A few years ago when I was building the Metcalf Mouldings Graemsey kit, I thought that the model would be enhanced if the rear loading ramp could be made to operate. Over the years much interest has been shown in the system used for the motorised ramp, as a result of which I have had more than a few requests to do a write up on the system. Being a bit bored and between projects, I succumbed!
Although the method of how to do it did not present a problem, it took me some time to figure out the best mechanical means to use, bearing in mind that the mechanism had to be relatively small to fit beneath the cargo deck of the model. Well, it so happened that in an issue of Model Boats, Model Motors Direct advertised a linear motor that they were about to market. That was it, problem solved! I spoke with Alistair Graham (Model Motors Direct, Keepers Cottage, Home Farm, Iwerne Minster, Dorset DT11 8LB. Tel: 01747 812440 ) who explained that the price depended on the length of screwed rod required. The linear motor plus screwed rod and tapped brass running block came to approx. £22 at the time and proved to be almost tailor made for the job in hand. The length of rod that I used is 8cm, although for other applications different lengths will be more appropriate. The obvious maxim is: If the length of the rod is too long, the run can always be limited with the micro switches, but if the rod is too short then you have a problem. Therefore buy longer rather than shorter, which is blindingly obvious.
This is simple: As the brass running block travels along the screwed rod, it pulls or pushes an arm on the end of the ramp backwards or forwards, which in turn raises or lowers the ramp. At the same time it also operates the travel limiting micro switches (see wiring diagram and photos). The running block on the screwed rod provides far more movement than a servo arm and allows proper control of the ramp. The voltage provided by 3 x AA pen cells, produced a scale like operating speed for the ramp. When the brass running block reaches the designated limit, its travel is halted by a micro switch. There is obviously one micro switch strategically placed at each end of the travel of the rod, Photo 1.
Diagrams and photographs
It will be seen from Diagram 1, that the ramp operating arm is set at something like a 30 degree angle to the vertical ramp. This ensures that when pulled forward, as the ramp is lowered, the arm does not override the point of no return. On the other side of the ramp and at a similar angle, but angled the opposite way, a lead counter weight was installed. Obviously the direction of the servo motor is controlled by changing the current to the motor. Now I suppose that this can be achieved by purchasing a proprietary electronic switch, or as I did by using a double pole double throw toggle switch operated by a standard servo (cost £1). The circuit is as in Diagram 2 where it will be seen that as the toggle switch is operated by the servo, it simply changes the positive and negative electrical current to the motor, Photos 2 and 3.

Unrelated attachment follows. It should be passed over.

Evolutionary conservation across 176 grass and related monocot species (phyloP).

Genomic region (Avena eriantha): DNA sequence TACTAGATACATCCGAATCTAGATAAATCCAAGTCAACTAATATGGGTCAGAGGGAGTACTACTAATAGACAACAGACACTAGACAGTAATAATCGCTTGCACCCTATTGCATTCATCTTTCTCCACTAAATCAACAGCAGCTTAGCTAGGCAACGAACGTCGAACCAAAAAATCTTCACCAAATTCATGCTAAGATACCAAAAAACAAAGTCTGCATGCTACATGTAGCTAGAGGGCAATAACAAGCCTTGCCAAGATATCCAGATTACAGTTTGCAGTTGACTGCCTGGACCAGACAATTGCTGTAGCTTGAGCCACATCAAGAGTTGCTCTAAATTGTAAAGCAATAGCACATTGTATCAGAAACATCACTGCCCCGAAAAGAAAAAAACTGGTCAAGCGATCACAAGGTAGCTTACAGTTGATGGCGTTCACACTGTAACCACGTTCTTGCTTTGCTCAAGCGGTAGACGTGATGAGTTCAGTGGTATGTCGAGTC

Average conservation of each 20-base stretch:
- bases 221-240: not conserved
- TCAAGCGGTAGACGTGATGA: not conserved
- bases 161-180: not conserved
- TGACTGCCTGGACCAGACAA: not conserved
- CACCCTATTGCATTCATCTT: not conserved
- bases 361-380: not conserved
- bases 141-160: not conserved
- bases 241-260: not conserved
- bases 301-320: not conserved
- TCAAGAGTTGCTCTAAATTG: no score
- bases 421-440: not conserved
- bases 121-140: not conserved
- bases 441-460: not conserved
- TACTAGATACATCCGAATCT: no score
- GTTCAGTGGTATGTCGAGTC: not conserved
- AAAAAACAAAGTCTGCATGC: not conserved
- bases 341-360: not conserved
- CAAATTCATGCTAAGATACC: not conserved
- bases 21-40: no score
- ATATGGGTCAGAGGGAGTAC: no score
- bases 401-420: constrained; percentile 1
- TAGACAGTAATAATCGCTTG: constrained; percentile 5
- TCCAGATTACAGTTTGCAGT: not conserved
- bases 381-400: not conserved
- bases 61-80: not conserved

A standard four arm servo output with two arms removed needs to be fitted to the servo itself. Additionally a small amount of packing on the inside edge of each arm needs to be fitted in order to help flick the toggle switch arm to and fro, Diagram 3 and Photos 2 and 3 again. It will be seen that as the double pole switch operates, it reverses the current to the motor terminals which in turn allows the screwed rod to travel in opposite directions. The motor and servo assembly was mounted onto to a piece of 1/8in (3mm) plywood, cut to size and which in turn was sited within the hull. Photo 3 is of the servo and its mounting board, but removed from within the model. The servo can in practical terms be fitted anywhere that is convenient. The linear motor and screw mechanism has obviously to be mounted such that it can easily be attached to the ramp.
Moo and oink!
Now for something different: In the photographs two additional miniature micro switches will be seen. On the cargo deck of my model is a pastoral model in which there is a cow and a pig, Photo 4. As the ramp operates, the arm of the running block triggers each of the micro switches in turn allowing the cow to moo and the pig to oink! The sound units were obtained from childrens toys that are normally squeezed to make a noise. Within the sound unit of the toy is a small PC board. All that is necessary to operate the sound unit remotely is to carefully solder a couple of wires from each circuit and connect them to the open side of a micro switch. When the arm of the micro switch is depressed briefly, the circuit is made and the animal noise produced. As an alternative, a ramp operating warning klaxon could be used with perhaps even deck lights wired in.
So, I hope all of this gives you the reader one or two ideas as to how to make things work. It is always worth thinking tangentially (that is a nice word) and looking outside of the normal model boat supply channels for bits and pieces. That doesnt mean to say you should go around Toys are Us testing all the toy animals! Finally, of course the ramp operating mechanism could also be used in much the same way to make a crane, davit, lift, or bow door to function.
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